At the time, my feelings of sympathy for Barry and his family and friends were mixed with another emotion - anger. Not because of the circumstances of that particular incident - the driver died and two families and their friends were left grieving. But because I was certain society would find its usual excuses for shrugging it off, and rationalising that this is the inevitable price we must pay for our hyper-mobile lifestyles. Seemingly it matters not that six children are killed on the roads of this country every week, and approaching three and a half thousand people die on the roads every year. This is in addition to the 300,000 plus who annually suffer injury, and the millions who share the traumatic consequences, including relinquishing their right to use the public highway other than in a motor vehicle.

Barry's death occurred on a road that should be safe for cycling. It is an attractive road, lightly trafficked, and a delight to travel along with a modicum of caution. It twists and turns, with gentle gradients, and for the discerning traveller this is its attraction. It's just the sort of road you might expect to see in a national park, Whether walking, cycling, riding horseback, or using a mobility scooter, the traveller is entitled to feel safe in the expectation that he or she would be respected by motorists.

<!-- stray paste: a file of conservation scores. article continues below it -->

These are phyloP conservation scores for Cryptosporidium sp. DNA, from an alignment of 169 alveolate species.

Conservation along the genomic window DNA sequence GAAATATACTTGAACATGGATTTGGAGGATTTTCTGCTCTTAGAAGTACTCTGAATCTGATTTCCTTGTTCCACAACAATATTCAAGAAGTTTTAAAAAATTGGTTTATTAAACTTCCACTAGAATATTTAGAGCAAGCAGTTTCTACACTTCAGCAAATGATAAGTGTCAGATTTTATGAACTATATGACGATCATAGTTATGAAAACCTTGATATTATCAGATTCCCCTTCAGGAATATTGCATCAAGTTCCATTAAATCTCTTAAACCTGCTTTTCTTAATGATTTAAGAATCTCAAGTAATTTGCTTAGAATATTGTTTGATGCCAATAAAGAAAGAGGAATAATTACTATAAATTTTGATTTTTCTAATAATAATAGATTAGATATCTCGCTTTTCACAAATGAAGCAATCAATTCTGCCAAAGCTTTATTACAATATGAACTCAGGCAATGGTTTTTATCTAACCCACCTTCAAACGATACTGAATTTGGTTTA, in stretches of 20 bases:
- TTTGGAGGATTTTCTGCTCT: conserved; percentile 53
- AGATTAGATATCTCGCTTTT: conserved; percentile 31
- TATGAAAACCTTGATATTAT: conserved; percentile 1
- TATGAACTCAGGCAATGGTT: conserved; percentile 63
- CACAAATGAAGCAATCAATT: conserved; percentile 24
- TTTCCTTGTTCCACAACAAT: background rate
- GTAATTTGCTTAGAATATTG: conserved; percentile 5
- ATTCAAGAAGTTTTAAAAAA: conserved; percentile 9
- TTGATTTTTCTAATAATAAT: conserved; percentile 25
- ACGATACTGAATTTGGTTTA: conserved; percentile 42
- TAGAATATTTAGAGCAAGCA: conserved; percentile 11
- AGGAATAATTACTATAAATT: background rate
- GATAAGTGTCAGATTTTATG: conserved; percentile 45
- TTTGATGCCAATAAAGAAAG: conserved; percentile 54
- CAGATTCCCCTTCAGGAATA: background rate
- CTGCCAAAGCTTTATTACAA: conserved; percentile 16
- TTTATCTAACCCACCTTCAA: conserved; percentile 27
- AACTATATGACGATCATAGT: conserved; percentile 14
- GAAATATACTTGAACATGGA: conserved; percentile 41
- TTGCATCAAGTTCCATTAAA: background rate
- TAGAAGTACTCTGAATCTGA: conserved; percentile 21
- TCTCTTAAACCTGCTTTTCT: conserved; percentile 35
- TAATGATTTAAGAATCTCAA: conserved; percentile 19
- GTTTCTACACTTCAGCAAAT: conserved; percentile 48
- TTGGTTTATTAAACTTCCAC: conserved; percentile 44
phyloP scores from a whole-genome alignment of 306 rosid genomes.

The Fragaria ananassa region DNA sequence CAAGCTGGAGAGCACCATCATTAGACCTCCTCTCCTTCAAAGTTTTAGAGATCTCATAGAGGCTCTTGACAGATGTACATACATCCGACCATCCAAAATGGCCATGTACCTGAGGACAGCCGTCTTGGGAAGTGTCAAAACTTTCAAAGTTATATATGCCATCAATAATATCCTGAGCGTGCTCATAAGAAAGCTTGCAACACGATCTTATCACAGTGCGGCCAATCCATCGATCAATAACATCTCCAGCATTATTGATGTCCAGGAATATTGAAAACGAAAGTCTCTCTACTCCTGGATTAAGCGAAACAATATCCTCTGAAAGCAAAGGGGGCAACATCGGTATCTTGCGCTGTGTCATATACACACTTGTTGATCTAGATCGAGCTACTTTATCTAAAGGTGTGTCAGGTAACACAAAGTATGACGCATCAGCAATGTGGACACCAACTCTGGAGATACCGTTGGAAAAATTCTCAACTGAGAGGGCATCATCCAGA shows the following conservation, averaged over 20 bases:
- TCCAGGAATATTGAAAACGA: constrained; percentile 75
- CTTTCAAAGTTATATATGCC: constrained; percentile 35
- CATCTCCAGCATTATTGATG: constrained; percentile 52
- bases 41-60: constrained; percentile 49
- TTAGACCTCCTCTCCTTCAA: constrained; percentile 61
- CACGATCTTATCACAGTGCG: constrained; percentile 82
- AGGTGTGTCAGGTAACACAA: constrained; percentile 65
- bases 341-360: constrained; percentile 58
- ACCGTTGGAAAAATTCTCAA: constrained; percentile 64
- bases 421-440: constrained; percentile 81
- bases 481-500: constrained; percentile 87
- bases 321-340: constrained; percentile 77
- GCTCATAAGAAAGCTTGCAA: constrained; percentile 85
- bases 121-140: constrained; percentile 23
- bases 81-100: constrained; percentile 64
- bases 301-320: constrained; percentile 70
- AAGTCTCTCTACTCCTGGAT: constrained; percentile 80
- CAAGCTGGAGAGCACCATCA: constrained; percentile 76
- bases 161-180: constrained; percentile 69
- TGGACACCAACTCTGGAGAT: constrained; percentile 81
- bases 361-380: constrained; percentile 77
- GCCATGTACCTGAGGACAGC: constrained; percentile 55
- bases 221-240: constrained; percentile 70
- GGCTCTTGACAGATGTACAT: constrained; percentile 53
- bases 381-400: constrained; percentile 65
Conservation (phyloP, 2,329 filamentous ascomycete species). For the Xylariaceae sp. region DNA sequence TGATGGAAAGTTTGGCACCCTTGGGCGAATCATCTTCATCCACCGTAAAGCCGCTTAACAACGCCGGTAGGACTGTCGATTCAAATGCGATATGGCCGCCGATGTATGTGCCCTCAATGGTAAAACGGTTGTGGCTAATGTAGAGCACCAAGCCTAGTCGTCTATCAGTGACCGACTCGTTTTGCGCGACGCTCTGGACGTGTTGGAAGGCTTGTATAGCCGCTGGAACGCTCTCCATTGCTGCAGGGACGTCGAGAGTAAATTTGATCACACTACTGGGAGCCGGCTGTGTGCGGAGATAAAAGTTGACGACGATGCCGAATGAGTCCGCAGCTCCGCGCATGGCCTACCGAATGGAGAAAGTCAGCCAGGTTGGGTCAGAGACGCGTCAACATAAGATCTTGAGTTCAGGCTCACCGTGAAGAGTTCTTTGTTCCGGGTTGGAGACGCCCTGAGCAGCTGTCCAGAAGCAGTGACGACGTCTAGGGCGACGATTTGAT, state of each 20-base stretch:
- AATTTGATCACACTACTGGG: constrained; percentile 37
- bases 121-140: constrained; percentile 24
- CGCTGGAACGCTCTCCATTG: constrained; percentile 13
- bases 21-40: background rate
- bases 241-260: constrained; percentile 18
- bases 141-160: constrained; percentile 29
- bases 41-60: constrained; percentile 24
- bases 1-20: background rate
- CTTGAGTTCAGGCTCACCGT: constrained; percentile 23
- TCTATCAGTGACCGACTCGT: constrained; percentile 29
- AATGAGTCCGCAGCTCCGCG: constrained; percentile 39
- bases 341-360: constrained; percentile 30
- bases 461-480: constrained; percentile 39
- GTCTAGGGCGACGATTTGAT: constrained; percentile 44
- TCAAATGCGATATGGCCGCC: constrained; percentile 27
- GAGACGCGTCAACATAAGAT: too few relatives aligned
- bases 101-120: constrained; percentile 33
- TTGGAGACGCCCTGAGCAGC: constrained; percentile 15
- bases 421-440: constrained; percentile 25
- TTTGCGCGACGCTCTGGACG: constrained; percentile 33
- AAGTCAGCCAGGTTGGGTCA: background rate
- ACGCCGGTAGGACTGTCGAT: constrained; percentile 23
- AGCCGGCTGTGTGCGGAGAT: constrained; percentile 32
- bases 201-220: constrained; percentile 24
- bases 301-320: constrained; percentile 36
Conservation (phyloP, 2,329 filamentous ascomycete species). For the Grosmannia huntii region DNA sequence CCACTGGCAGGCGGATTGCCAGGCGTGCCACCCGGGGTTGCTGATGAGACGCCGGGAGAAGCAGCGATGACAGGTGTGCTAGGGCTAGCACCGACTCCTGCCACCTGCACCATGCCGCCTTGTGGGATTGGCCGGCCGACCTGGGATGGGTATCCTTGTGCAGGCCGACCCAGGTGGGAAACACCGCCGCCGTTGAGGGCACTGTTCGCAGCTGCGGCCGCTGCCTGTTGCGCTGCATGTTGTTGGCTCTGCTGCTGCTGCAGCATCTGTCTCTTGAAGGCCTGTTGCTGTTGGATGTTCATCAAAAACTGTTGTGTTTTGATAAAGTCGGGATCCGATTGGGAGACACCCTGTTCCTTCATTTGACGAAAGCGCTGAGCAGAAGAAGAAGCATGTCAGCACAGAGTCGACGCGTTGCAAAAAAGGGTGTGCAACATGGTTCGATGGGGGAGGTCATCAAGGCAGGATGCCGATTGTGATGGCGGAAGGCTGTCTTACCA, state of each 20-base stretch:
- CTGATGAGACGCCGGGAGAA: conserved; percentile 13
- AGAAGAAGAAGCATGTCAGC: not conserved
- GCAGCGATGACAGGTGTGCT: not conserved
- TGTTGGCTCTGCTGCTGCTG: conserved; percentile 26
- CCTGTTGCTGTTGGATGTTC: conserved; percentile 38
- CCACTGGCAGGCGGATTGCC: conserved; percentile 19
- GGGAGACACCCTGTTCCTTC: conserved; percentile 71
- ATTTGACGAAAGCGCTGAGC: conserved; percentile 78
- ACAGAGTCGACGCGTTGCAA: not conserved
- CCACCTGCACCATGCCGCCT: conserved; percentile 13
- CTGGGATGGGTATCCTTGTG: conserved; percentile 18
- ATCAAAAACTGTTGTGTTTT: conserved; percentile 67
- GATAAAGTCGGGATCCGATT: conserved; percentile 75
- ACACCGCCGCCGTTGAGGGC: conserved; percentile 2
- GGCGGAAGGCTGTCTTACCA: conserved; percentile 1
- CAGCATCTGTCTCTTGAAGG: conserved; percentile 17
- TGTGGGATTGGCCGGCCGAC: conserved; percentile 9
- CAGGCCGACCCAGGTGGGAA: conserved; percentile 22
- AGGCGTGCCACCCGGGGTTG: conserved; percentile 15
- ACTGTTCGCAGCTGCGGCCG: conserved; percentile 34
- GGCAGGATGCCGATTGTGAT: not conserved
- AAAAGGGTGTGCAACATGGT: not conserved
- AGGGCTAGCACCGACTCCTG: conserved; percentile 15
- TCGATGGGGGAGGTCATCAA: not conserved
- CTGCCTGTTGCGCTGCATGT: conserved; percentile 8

But the reality is that this tragedy only added yet another piece of folklore to the outrageous notion that roads like this are primarily for people in cars, not for those who travel under their own steam as nature intended. To those who inevitably demand that such roads should be widened and straightened in the interests of safety, I would say that no road is dangerous, it is how we use them that is dangerous.